Front Range Dialectical Behavior Therapy
Front Range DBT is a trio of individual psychotherapists who offer a variety of DBT-related services.
Dialectical Behavior Therapy
Dialectical Behavior Therapy (DBT) is a therapeutic methodology developed by Marsha Linehan, a psychology researcher at the University of Washington.
DBT combines standard cognitive-behavioral techniques with Mindfulness and Acceptance strategies taken from Buddhist Meditation* practices.
Each of the four modules concentrates on a different strategy to support self-awareness and emotional skills. Through the modules, clients can develop techniques to increase awareness of their personal triggers and responses, and the understanding to accept and manage them.
* The concept of mindfulness and meditative exercises used to teach DBT are simply derived from traditional Buddhist practice; the meditations used in DBT do not involve any religious or metaphysical concepts.
Initially, DBT was used to treat patients diagnosed with Borderline Personality Disorder. However, DBT can be used to effectively treat a variety of mental health challenges, including mood disorders, self-injury, and other diagnoses.
- Mindfulness is the capacity to pay attention, non-judgmentally, to the present moment.
- It is the foundation for the other skills taught in DBT.
- Individuals will learn to accept and tolerate the powerful emotions they feel.
- Interpersonal Effectiveness
- Includes effective strategies for asking for what one needs, saying no, and coping with interpersonal conflict.
- Similar to skills taught in assertiveness and interpersonal problem-solving classes.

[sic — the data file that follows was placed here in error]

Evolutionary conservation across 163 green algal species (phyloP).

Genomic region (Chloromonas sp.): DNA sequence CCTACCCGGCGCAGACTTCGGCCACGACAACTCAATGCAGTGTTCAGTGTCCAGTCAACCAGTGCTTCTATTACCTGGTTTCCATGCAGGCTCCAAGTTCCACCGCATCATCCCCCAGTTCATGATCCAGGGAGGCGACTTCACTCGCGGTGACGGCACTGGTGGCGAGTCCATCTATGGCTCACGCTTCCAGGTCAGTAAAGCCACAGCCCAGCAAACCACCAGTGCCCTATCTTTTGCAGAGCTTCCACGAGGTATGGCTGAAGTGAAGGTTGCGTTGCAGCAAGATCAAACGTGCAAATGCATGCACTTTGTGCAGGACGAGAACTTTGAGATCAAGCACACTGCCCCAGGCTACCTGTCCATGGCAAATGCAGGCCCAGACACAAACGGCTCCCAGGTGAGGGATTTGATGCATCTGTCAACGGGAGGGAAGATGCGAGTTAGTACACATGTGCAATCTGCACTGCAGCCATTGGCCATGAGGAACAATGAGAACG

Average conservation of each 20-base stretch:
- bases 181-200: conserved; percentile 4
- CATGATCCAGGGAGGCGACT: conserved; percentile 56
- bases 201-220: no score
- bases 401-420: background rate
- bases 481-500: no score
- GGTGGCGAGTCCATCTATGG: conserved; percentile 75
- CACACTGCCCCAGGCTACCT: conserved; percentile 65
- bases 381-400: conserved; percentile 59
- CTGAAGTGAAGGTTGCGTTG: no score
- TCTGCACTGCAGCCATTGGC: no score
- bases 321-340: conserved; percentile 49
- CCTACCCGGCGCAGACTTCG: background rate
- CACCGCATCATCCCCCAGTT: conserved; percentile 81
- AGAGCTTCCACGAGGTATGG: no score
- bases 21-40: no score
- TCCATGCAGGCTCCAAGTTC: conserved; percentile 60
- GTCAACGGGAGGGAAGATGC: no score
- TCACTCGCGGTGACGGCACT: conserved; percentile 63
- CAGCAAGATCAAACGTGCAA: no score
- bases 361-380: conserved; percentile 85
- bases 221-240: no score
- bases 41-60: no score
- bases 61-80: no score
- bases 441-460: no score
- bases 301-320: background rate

- Emotion Regulation: DBT recognizes that people with mood issues tend to be emotionally intense; anger, frustration, depression, and anxiety are common.
- The Emotion Regulation module skills include:
- Increasing mindfulness to current emotions
- Identifying and labeling emotions
- Identifying obstacles to changing emotions
- Reducing vulnerability
- Increasing positive emotional events
- Taking opposite action
- Applying distress tolerance techniques
- Distress Tolerance: Many current approaches to mental health treatment focus on the aftermath of distressing events and circumstances. DBT supports accepting, finding meaning for, and tolerating distress in the moment.
- DBT emphasizes learning to bear pain skillfully.
- Distress Tolerance skills constitute a natural development from mindfulness skills.
- They have to do with the ability to accept, in a non-evaluative and non-judgmental fashion, both oneself and the current situation. This does not mean that it is one of approval or resignation.
- The goal is to become capable of calmly recognizing negative situations and their impact, rather than becoming overwhelmed or hiding from them. This allows the individual to make wise decisions about whether and how to take action, rather than falling into destructive behaviors.
Front Range DBT offers 12 week groups for:
- Individual DBT
- Family DBT
- Group DBT
- Parent DBT Groups
Teen groups for girls:
Teen groups for guys & adult groups for men:
Matt Banner 720.563.1505